Rain pounded down on the tens of thousands of spectators gathered in Heusden-Zolder, Belgium, Jan. 30 and 31 for the 2016 Cyclocross World Championships. Mud-caked cyclists from more than a dozen countries whizzed past their flag-toting fans, heads down and legs pumping. Just off the course in an area called the material post or "pit," Missoula's Dave Hartman stood amid a cluster of bikes, wheels, tools and spare parts, his multitool and Craftsman cordless air gun at the ready.
"Belgium is the epicenter for bike racing," Hartman tells the Indy. "So having the World Championships there is like a major football game in the states. Sixty-five thousand people were at the races on Sunday ... Rainy, muddy and cold, and the people love it."
Hartman, who co-owns Hellgate Cyclery, was invited to Zolder last month as one of eight mechanics on wrench-monkey duty for the USA Cycling team's 30 racers. Hartman says his path to the sidelines of the top cyclocross competition in the world actually goes back to 2010, when Helena English teacher and national cyclocross coach Geoff Proctor hired Hartman on for the EuroCrossCamp program. Hartman wound up helping out at the 2013 world championships in Louisville, Ky.the first championships held outside of continental Europe—but never expected to be called up for a mechanic position this year.
"I think just having this big a team they needed extra help, and I guess I'm kind of first on the list outside of full-time guys," he says.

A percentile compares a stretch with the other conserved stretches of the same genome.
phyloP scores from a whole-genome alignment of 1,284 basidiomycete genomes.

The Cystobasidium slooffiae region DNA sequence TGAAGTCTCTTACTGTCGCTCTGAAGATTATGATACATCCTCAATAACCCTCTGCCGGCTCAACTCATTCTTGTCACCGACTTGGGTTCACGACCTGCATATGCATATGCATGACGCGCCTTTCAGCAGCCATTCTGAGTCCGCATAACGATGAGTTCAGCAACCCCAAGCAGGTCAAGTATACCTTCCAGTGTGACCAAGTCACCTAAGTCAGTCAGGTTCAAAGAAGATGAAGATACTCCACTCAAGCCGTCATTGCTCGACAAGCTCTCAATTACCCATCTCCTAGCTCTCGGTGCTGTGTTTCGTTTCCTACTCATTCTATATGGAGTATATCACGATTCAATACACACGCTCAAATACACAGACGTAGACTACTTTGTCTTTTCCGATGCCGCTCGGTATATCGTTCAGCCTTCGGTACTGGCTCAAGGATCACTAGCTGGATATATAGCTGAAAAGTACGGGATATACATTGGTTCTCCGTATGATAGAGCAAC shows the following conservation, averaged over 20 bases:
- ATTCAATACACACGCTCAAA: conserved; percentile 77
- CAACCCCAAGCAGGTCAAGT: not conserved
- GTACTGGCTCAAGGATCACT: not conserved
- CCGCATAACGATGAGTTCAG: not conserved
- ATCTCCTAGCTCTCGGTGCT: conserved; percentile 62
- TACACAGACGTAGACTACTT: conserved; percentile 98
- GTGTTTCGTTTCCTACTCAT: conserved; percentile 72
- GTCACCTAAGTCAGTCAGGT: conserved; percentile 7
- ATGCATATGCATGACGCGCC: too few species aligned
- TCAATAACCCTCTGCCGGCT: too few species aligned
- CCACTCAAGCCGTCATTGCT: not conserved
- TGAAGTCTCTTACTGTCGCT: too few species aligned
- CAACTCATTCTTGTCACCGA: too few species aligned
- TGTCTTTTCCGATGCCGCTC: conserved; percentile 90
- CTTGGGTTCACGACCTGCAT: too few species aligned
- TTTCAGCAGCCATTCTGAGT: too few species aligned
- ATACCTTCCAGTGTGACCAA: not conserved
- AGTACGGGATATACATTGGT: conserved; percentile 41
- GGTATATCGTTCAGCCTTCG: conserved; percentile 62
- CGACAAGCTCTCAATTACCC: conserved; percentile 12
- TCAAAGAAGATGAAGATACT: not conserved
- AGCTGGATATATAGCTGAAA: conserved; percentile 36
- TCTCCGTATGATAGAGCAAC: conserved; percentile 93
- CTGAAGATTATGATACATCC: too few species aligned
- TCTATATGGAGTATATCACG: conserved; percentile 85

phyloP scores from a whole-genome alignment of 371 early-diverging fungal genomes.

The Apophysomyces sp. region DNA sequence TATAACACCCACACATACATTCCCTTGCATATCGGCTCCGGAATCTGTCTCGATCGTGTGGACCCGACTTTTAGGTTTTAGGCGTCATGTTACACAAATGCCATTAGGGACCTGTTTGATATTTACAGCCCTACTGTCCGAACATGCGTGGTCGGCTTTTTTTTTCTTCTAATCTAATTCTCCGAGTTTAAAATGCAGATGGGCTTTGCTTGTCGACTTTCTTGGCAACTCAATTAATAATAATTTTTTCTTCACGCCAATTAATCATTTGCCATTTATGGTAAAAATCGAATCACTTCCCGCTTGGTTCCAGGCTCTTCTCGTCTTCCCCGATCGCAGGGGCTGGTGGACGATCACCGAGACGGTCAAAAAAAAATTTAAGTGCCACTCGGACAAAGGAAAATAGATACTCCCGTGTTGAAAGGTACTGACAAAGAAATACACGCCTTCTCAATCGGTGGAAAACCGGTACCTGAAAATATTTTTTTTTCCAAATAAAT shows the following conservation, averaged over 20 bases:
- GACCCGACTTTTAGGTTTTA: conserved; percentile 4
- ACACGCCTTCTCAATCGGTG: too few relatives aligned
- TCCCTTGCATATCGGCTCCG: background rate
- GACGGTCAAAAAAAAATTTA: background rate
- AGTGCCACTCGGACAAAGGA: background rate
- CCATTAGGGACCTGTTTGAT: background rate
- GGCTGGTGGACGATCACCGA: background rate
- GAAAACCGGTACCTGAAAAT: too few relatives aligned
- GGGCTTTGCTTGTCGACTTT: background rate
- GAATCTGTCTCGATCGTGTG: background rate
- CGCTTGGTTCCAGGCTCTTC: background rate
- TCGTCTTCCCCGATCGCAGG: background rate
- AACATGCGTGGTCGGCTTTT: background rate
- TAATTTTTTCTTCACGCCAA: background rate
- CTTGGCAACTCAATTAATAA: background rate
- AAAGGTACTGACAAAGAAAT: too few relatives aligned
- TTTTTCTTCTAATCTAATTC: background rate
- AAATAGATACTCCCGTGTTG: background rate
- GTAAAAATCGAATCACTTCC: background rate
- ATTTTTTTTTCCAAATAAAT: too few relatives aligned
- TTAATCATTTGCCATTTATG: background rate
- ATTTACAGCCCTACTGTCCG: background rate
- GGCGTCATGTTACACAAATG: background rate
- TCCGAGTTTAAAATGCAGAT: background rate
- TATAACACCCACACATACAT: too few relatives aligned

Cyclocross is a particularly grueling discipline within the cycling world. Courses typically consist of pavement, dirt trails, steep hills and sharp turns. Video from the Zolder race shows seasoned cyclists slipping and tumbling in the mud. One racer even got his foot tangled in the spokes of Belgium's Wout van Aert, who powered through to win the men's elite division. The event was no less chaotic for mechanics like Hartman, who have an average of four to eight minutes to clean bikes, lube drivetrains and execute any necessary repairs between handoffs.
"We're pressure-washing a bike sometimes, on a race day, nine or 10 or 12 times a day," Hartman says. "They just get trashed."
Despite becoming so soaked by the end of the first day that he "couldn't move," Hartman returned from Belgium with some indelible memories. He has long been a fan of famed Belgian cyclocross racer Sven Nys and the world championship Hartman worked just happened to be Nys' last.
"Even when Sven was warming up, the crowd, it was crazy how loud it was," Hartman says. "You could just hear it coming like a wave of sound."